New York, Jan 8: Bariatric surgery may cut the risk of heart diseases in adolescents who went through the procedure, according to new research.
The findings discovered that bariatric or weight-loss surgery conducted during adolescence likely to provide unique benefits later in life by minimising the development and progression of impaired glucose metabolism, atherosclerosis heart failure and stroke.
“This is the first large-scale analysis of predictors of change in cardiovascular disease risk factors among adolescents following bariatric surgery,” said Marc P Michalsky, Professor at the Ohio State University College in the US.
The study, published in the online journal Pediatrics, was carried out on more than 242 adolescents who were diagnosed with heart risk factors at the baseline.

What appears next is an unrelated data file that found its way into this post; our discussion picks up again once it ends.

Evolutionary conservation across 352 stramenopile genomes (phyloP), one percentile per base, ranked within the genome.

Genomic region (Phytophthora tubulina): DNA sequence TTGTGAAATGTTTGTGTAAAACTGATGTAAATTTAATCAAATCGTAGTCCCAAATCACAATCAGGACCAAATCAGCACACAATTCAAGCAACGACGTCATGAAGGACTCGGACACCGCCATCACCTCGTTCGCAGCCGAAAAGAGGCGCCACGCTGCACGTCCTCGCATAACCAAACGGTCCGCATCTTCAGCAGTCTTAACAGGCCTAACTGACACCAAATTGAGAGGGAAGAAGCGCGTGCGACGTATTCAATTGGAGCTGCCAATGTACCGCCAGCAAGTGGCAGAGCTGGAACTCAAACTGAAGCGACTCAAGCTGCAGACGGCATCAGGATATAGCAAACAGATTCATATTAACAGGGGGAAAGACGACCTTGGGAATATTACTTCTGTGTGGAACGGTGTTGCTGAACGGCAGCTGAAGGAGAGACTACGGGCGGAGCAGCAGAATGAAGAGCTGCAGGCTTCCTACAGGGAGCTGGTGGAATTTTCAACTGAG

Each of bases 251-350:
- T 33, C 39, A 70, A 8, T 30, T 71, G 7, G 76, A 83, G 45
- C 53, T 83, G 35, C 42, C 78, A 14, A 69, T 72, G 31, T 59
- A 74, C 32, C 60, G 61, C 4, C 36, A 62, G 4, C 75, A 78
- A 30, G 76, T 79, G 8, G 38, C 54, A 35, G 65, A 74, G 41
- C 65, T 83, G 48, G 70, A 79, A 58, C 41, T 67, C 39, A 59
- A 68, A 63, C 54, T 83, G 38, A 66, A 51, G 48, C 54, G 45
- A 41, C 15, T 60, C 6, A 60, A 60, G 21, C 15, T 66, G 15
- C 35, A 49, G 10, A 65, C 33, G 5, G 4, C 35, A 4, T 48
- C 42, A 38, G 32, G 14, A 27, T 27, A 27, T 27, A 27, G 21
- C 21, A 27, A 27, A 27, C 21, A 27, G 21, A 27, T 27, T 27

The results revealed that prior to the bariatric surgery, 33 per cent of the participants had three or more defined cardiovascular disease risk factors.
However, three years post-surgery, only 5 per cent of study participants had three or more risk factors; representing significant reduction in the overall likelihood of developing cardiovascular disease in the future.
“The study demonstrated early improvement and reduction of cardio-metabolic risk factors, offering compelling support for bariatric surgery in adolescents,” Michalsky added.
Apart from weight loss, the surgery also minimised dyslipidemia risk among teens — a condition marked by an abnormally increased level of cholesterol present in the blood, as compared to the older people.